Voices of the Future

Sweet Nothin' - Grace Callaghan and Jai Harrison

The current Captains of Wingham High School, Grace Callaghan and Jai Harrison, share their thoughts on living locally, their future and where the world is going. Politicians please take note!

Jai and Grace met when they played music together in their school production of Romeo and Juliet. They teamed up and formed a musical duo – Sweet Nothin’ and have made beautiful music ever since.

Jai and Grace represent all that is good in our world – caring, enthusiastic, thinking, hard working, young people. If this is an indication of the next generation we are in good hands!

JAI HARRISON

The best part about living in the Manning Valley is knowing so many people and having a tight community. Living in a small area gives you the opportunity to be much closer to all your friends and family. It also has many benefits compared to living in a big city including growing up around trees and forests and being minutes away from land where you can ride horses or motorbikes. It’s a great place to live.

Do you worry about getting a job?

I don’t worry about getting a job because of the many pathways that are given to high school students to allow them to study what they love. The teachers are very helpful and the school has a great careers advisor as well as countless excursions to local and distant universities which help a lot.

Do you think you have to move away to get a good education and find work out of this area?

Between now and university Grace and I plan on having a gap year in which we would like to travel Australia writing and playing music and see where it takes us.

For me I think it would be easier to study and get a job around the Newcastle region. I am interested in mainly science based courses in particular engineering and Newcastle has fantastic facilities for engineering. There are generally more jobs available for engineering in the city, the Manning Valley still provides many good jobs in different areas. I am also very interested in joining the police force after studying and getting a degree at uni so I have many options available and I will make a more definite decision as it all gets closer.

What advice would you give to teenagers who have left school and can’t find a job locally?

I would advise them to do some market research into what jobs are in demand currently and get a base qualification for that job at a local TAFE. Once you have a base qualification required for that job, if it is in demand, you shouldn’t have any trouble getting a job.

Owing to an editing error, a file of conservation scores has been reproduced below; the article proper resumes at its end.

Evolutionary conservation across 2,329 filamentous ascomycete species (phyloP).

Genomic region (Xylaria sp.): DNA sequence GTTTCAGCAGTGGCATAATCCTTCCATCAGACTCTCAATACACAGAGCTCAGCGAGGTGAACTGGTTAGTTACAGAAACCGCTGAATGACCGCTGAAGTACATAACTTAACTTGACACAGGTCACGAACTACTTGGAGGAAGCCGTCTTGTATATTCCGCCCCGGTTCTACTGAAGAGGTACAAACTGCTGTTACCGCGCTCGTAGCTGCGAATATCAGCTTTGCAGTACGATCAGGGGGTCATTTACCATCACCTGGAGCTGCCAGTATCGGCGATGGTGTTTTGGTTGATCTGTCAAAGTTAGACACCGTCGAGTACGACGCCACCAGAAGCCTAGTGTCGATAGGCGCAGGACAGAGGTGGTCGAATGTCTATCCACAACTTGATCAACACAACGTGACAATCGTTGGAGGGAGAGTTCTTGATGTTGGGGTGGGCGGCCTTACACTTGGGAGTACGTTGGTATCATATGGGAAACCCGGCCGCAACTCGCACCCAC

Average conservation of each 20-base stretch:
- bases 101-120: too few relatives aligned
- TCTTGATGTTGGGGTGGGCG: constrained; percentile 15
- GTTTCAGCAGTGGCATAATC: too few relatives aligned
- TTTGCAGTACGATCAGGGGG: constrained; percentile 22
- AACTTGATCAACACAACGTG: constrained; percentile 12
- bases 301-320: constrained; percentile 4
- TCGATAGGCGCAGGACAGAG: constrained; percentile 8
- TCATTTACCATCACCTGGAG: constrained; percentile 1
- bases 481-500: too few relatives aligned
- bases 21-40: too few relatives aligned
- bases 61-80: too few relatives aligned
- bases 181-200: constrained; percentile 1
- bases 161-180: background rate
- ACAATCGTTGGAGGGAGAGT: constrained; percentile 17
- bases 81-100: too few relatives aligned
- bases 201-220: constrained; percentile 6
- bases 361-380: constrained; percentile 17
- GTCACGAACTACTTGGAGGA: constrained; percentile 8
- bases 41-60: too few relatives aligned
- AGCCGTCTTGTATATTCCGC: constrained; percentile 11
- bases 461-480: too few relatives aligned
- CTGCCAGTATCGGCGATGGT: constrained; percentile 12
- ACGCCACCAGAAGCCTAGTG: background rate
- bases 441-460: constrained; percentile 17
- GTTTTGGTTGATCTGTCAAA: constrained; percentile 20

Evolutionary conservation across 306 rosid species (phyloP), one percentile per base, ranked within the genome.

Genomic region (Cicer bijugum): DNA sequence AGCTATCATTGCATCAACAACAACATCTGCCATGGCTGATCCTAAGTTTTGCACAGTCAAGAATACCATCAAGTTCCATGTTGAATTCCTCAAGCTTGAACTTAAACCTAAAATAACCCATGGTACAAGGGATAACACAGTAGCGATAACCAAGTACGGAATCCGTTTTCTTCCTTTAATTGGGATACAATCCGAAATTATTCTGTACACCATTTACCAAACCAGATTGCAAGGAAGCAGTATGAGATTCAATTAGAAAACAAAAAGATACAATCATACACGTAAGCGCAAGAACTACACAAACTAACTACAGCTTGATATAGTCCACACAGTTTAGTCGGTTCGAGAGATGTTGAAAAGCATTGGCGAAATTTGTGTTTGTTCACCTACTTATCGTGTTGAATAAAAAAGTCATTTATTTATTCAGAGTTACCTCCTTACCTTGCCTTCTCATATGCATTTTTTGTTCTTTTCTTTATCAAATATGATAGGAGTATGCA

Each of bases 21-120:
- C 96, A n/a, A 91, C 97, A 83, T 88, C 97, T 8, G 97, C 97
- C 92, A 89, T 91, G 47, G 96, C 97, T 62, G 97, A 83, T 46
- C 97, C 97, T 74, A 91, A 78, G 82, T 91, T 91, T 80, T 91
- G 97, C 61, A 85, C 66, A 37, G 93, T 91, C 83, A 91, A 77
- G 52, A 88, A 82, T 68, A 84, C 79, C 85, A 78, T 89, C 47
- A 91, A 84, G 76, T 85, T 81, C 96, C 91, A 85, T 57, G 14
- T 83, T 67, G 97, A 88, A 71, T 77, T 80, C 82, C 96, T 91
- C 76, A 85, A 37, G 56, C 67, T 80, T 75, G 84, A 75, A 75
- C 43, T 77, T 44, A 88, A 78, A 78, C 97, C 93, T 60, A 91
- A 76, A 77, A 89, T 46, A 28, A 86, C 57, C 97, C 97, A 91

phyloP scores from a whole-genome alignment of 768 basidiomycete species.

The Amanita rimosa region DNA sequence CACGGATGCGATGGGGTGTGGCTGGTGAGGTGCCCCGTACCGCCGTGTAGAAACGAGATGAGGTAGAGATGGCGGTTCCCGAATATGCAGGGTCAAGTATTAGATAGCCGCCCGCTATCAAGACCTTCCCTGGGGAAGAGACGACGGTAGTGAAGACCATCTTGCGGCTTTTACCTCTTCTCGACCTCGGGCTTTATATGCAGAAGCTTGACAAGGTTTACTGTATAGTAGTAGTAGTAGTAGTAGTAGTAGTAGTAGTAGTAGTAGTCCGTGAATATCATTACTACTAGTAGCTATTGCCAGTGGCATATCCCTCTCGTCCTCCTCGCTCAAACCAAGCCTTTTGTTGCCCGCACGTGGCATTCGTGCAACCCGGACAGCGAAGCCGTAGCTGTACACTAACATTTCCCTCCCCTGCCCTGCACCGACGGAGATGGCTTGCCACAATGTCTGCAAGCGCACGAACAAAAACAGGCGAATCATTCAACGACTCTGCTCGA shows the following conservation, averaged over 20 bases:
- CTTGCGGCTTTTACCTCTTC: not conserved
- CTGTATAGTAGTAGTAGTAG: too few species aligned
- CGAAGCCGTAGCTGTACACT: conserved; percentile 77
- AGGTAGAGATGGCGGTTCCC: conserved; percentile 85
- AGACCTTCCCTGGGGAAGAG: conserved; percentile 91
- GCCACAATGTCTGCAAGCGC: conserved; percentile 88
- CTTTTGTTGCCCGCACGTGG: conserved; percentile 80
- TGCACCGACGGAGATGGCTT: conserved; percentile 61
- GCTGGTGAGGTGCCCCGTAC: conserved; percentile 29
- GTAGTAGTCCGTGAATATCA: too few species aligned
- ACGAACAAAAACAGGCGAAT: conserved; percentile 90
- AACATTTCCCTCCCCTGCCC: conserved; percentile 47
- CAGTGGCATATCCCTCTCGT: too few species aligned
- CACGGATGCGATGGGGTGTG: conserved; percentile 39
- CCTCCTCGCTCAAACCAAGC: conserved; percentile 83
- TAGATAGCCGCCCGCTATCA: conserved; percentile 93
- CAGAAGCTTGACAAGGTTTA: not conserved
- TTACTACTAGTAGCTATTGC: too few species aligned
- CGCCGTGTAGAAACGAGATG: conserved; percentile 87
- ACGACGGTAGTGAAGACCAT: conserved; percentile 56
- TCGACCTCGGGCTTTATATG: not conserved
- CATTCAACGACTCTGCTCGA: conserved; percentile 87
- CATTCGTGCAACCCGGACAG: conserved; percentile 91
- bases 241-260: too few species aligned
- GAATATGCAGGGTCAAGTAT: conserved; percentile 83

Do you follow local politics, what the Council is doing, and if you could make changes/improvements to the area what would they be?

I do follow it a little bit. I think the Council does a lot of good things but the local roads need some immediate work. Some of the Greater Taree City roads may cause accidents or serious damage to cars. I also think the Council needs to organise more driver awareness days and courses for young drivers to ensure that they become safe drivers in the future.

What is your major concern about our country?

My major concern about this country is that our political agendas are highly influence by transnational corporations. Also, when I watch politics It is blatantly obvious that the leading politicians only support big companies. I wish the politicians who run the country would listen to what people have to say and do something that benefits everybody. Money should not be the number one priority.

The environment?

I am always worried about the future of the environment. Coal seam gas mining is a very big scare for me. We have got sufficient technology that allows us to get our energy from renewable sources yet we continue to frack and burn coal. Other countries are running purely on renewable energy and it’s about time we stop being greedy and do the same.

The politicians?

It scares me that most politicians continue to lie, as they are such powerful and influential people. I think politics should be more about including the population and listening to what people have to say rather than just doing what makes the most money.

Refugees?

I agree that we cannot just open up our country to illegal immigrants, however, we must do what we can to ensure that they do not die at sea or wash up dead on our shores. Instead of sending them away, we need to put more work into making their countries a better place to live in so they don’t have to leave in the first place.

Terrorism?

Yes terrorism is an issue, however, it is not right that media and politicians make it sound like all Muslims are terrorists when only very few are. I also find it slightly hypocritical to call just them terrorists when we too, along with other countries drop bombs on innocent civilians. There needs to bea better way to fix the issue of terrorism that doesn’t include killing innocent people and dropping bombs everywhere. We need to be more focussed on helping each other, rather than dividing our nations.

GRACE CALLAGHAN